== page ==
by Eric Zuesse
On Saturday, April 18th, the Commander of the U.S. Army in Europe, Ben Hodges, told Britain’s Telegraph that “There is a Russian threat,” and that “The best insurance we have against a showdown is that NATO stands together.”
Ever since the Soviet Union’s military alliance, the Warsaw Pact, dissolved in 1991, NATO has expanded eastward to Russia’s borders, and now it is preparing to admit yet another nation on Russia’s border: Ukraine. This eastward expansion broke (and breaks, since it’s continuing) a verbal agreement which had produced the termination of the Warsaw Pact (the Soviet Union’s equivalent of America’s NATO alliance).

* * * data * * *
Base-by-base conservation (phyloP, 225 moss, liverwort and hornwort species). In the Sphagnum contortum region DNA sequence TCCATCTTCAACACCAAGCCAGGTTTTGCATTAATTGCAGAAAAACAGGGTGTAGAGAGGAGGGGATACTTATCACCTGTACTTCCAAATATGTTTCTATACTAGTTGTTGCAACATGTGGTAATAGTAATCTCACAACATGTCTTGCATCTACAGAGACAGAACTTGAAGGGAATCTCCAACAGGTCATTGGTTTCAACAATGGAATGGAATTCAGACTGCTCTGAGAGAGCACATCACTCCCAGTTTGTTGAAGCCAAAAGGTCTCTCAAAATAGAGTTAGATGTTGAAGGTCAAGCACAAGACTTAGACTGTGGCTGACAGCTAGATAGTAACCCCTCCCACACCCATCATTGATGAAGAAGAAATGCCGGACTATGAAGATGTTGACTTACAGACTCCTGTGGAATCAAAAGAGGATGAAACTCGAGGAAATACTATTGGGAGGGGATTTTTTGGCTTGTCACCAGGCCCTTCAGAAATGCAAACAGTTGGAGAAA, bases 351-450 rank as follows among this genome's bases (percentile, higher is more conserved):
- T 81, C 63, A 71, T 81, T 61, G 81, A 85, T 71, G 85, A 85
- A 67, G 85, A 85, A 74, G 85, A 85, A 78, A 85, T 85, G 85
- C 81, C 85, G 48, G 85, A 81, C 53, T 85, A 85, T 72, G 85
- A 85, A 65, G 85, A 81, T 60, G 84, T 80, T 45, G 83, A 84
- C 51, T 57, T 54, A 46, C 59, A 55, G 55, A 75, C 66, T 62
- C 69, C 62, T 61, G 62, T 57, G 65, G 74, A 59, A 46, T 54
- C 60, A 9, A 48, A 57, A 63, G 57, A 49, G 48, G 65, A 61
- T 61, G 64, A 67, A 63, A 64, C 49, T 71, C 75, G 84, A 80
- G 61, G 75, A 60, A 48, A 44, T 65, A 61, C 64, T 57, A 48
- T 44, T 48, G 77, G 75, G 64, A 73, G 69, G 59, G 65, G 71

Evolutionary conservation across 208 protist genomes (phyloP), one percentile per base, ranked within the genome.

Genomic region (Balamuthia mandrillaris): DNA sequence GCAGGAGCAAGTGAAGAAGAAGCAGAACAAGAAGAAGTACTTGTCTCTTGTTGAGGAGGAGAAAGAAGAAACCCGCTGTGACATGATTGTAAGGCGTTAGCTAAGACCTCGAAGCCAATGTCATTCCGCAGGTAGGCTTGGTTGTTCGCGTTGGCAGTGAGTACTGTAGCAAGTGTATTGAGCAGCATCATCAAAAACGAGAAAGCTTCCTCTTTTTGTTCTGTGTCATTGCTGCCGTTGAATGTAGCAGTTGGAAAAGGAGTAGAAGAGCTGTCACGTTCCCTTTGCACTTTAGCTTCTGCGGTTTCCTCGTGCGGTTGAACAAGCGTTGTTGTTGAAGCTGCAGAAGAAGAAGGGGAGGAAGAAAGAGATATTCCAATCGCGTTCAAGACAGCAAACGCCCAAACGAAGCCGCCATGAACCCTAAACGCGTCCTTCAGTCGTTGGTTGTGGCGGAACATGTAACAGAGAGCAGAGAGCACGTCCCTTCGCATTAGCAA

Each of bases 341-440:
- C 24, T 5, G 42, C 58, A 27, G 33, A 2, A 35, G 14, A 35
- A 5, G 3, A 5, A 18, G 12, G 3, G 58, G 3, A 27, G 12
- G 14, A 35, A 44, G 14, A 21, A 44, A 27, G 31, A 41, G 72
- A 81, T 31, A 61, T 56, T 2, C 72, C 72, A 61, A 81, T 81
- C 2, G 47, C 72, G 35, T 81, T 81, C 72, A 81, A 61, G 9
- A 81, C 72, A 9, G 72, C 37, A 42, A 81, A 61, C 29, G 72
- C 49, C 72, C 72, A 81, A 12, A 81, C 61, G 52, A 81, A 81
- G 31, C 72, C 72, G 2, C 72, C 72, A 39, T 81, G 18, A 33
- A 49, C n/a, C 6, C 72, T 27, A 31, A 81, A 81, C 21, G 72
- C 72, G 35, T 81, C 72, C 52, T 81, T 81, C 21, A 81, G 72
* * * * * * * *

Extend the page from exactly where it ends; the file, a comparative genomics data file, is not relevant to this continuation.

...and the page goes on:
In February 1990, U.S. President George H.W. Bush sent his Secretary of State, James Baker, to Moscow to negotiate with Soviet leader Mikhail Gorbachev an end to the Cold War. According to Jack Matlock, the U.S. Ambassador to the Soviet Union then, Baker offered Gorbachev the
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